I’ve always been a huge fan of Midnight Oil and so have my parents, who heard them play at university in the 80’s. More than any other band, Midnight Oil always had a clear political message.
A charismatic, wildly-flailing Peter Garrett exuded idealism and genuine passion. And he gave us a new way of dancing. Last week, Midnight Oil announced they would be re-forming to tour, and on Monday, Peter Garrett “was back” with a new single, Tall Trees.
The question I was left asking was: how could a band, whose entire existence was predicated on a political message, even hope to re-form given their lead singer had a stint in federal politics?
Peter Garrett quit Midnight Oil to focus on a political career in 2002. He joined the Labor Party in 2004, and was swept into office. Garrett, who previously described the US-Australian alliance as “a setback for your country” in the song US Forces, was now its proponent.
In 2007, Garrett became the Environmental Minister in Kevin Rudd’s new government. His immediate decisions included approving the expansion of a uranium mine in South Australia and the dredging of Port Phillip Bay. These garnered widespread praise from the uranium industry.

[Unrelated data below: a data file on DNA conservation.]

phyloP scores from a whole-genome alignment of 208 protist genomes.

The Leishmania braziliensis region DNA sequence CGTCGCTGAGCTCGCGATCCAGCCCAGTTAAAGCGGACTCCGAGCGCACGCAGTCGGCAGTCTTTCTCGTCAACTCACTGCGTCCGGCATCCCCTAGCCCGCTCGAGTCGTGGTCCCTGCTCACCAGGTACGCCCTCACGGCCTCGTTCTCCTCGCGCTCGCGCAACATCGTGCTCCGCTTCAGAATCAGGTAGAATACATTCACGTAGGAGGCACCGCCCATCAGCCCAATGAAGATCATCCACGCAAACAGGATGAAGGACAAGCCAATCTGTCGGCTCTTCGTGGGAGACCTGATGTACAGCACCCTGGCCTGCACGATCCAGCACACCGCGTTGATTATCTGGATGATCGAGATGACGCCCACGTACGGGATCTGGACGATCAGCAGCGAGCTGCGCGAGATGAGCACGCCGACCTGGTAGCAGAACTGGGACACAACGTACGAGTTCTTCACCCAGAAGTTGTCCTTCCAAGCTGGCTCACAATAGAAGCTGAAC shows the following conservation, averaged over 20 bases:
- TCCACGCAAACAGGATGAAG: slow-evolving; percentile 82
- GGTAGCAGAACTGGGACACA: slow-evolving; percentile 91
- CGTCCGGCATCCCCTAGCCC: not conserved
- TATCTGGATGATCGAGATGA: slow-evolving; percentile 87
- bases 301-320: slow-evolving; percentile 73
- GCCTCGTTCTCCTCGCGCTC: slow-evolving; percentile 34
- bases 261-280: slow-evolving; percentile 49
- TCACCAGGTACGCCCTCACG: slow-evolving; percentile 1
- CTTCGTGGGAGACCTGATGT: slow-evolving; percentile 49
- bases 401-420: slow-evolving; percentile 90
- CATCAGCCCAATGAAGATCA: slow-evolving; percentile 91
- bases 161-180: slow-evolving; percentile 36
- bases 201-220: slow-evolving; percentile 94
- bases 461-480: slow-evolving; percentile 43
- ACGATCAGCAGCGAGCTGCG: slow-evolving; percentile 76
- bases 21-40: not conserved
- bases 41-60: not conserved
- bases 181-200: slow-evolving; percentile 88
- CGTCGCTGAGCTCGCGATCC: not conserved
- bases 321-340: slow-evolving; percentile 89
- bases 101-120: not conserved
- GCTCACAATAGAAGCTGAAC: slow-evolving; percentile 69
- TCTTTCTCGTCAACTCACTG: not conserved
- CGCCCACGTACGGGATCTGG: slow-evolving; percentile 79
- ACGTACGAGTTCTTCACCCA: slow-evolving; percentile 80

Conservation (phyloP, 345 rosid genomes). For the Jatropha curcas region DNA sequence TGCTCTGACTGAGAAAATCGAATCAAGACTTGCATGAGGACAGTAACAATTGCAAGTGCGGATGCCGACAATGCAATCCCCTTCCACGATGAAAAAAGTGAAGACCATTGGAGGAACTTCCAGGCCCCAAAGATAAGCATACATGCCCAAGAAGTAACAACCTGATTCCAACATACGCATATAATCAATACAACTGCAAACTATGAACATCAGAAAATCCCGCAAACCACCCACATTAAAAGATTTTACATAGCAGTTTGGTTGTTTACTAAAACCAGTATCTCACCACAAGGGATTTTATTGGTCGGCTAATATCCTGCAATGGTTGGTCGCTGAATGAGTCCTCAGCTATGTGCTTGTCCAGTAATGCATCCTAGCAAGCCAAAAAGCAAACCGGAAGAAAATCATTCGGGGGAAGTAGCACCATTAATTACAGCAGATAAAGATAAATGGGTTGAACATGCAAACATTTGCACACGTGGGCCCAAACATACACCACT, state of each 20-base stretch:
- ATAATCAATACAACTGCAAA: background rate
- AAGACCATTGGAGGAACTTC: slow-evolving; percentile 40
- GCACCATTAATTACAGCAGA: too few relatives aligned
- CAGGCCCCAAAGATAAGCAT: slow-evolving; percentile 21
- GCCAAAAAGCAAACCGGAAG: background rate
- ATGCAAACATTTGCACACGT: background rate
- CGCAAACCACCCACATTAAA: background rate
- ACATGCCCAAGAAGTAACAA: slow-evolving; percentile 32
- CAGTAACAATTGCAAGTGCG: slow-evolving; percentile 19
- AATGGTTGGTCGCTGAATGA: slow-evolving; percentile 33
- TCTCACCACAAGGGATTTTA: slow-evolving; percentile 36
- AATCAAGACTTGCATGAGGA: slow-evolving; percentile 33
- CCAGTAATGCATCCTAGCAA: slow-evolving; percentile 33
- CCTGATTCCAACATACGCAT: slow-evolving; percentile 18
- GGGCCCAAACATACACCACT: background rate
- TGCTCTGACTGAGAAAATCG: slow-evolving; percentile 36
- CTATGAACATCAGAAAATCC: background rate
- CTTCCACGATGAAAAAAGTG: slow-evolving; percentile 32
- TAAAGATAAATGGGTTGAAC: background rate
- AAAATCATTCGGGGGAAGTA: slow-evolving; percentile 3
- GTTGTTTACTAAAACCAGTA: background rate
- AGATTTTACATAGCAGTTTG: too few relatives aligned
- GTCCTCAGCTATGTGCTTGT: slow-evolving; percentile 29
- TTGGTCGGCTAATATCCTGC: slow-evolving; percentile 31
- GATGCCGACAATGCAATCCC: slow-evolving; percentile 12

Midnight Oil’s 1990 hit Blue Sky Mine described a worker labouring for a mining company to feed his family, whilst worriedly asking “who’s going to save me?” from mining’s health effects. He criticised the prioritising of financial reward over environmental sustainability: “nothing is as precious, as a hole in the ground.” Garrett seemed to forget these lyrics the minute he assumed office.
Garrett and Midnight Oil’s iconic song Beds are Burning, which declares that “the time has come” to recognise Indigenous land rights, was undermined by his 2012 effort to take away Centrelink benefits from Indigenous parents that were not sending their children to school. This move was heavily criticised by Indigenous activists and Amnesty International, who said “it did not respect the rights of those affected”. Perhaps unsurprisingly, following the 2013 leadership spill, Garrett decided he’d had enough, and resigned from politics into relative obscurity. Until last week.
The return of Garrett and Midnight Oil marks the strange reappearance of a man whose commitment to idealism and authenticity has been called into question. His single Tall Trees has no blatant ideological message. He still tells us he’s “moved by daily passions”, but it’s difficult to take him seriously.
I feel sorry for Peter Garrett. He’s someone who’s been corrupted by the political process: if you don’t toe a particular party line, you become a liability. Surely Garrett must have known he would have to compromise his beliefs before entering politics. And perhaps this knowledge makes the reasons for his entrance seem a little less noble.